Evolutionary biologist Romain Garnier could already hear the Cory's Shearwaters howling when he stepped out of his car on Gran Canaria, one of the Canary Islands. "They are definitely a loud bird," he says.
But Garnier hadn't traveled that far to bird watch. Syringe at the ready, he was there to vaccinate the shearwaters. Breeding bird colonies are extremely vulnerable to disease. With the birds in such close quarters, illness can be transmitted rapidly and cause massive die-offs.
A mother bird transmits antibodies to her offspring via the yolk of the egg, so a vaccinated female bird passes immunity on to her chicks. How long the immunity lasts, however, is still unknown for many species.
While in the Canary Islands, Garnier and his colleagues from the the University of Barcelona and the Centre d'Ecologie Fonctionnelle et Evolutive in France vaccinated 90 female shearwaters. They returned to the colony periodically to measure the antibodies in the offspring's bloodstreams.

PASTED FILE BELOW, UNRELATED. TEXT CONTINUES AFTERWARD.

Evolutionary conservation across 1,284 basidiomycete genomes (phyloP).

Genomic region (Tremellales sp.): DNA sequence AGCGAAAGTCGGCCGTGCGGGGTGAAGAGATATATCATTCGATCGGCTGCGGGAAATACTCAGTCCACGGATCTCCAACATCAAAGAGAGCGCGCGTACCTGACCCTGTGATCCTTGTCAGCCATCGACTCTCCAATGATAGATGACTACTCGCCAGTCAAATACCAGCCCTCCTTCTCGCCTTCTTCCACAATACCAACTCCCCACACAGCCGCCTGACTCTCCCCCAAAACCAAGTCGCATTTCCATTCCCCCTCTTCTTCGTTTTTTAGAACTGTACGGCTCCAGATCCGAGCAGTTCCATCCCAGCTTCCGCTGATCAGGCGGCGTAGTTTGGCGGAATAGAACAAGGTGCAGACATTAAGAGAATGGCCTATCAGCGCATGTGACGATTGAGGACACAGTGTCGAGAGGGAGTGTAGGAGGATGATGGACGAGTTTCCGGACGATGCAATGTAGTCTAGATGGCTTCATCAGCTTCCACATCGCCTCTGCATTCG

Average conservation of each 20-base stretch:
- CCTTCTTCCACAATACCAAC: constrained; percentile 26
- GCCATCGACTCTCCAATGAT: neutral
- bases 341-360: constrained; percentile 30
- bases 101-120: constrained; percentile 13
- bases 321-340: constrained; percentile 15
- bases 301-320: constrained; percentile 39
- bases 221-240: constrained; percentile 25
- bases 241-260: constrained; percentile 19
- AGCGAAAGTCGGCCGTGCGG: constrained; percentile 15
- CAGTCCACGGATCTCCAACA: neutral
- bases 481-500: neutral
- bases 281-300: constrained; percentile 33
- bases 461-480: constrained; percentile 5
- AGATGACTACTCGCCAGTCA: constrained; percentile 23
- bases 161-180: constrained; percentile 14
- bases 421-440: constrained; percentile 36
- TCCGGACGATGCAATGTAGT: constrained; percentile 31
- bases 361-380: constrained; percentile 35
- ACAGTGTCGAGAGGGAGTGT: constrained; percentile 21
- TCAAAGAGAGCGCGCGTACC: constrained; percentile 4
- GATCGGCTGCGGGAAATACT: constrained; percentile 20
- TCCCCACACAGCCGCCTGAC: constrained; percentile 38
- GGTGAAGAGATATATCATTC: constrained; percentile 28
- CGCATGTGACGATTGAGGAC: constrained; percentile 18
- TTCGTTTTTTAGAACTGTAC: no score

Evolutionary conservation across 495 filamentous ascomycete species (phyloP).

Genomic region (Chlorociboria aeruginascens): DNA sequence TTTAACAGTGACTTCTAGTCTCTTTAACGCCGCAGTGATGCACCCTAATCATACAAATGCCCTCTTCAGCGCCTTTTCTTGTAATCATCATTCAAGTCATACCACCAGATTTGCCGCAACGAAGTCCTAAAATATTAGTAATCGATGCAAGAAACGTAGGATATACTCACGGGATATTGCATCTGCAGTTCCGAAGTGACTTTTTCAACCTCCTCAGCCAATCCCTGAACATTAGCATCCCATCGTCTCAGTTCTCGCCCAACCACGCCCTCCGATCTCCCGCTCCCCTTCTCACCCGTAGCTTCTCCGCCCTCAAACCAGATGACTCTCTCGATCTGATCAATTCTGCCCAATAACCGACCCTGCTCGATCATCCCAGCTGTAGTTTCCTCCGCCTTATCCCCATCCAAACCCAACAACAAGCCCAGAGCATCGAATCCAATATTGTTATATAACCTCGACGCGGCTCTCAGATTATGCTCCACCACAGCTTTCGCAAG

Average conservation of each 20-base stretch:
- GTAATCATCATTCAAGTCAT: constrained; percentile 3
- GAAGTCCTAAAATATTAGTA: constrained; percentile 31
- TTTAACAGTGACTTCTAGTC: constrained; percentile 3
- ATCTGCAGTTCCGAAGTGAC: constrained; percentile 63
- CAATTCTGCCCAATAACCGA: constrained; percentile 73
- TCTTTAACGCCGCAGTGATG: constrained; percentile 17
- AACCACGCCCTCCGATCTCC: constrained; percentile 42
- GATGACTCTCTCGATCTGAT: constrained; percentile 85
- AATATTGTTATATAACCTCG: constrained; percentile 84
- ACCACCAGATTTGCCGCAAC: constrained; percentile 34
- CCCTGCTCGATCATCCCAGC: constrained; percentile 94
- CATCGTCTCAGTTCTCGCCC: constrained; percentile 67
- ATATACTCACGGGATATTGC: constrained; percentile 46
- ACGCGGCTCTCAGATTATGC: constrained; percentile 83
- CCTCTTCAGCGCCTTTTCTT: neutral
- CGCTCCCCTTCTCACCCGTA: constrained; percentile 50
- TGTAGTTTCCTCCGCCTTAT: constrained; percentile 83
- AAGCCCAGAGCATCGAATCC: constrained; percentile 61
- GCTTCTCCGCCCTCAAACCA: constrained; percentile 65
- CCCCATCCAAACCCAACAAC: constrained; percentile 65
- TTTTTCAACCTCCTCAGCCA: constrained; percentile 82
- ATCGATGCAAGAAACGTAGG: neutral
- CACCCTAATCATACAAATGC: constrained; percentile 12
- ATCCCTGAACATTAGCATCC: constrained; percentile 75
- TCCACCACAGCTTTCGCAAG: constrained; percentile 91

The chicks exhibited antibodies for up to 65 days—long enough to mature and leave the colony. "It was much longer than we expected," says Garnier, noting that the immunity likely would have prevented a full-scale outbreak had a pathogen come to the colony.
Another surprise? The vaccinated mothers were able to pass immunity to multiple generations—for up to six years, the researchers found. The vaccinations really paid off.
Thanks to climate change, pathogens are spreading to new regions and new breeding colonies faster than ever. Birds often have no natural immunity to foreign pathogens, and many bird populations are already struggling in the face of global warming, notes Garnier.
So the result of this study, published in The American Naturalist last month, is good news. If researchers can learn about the avian immune system now, they'll be better prepared to protect threatened birds in the future, Garnier says.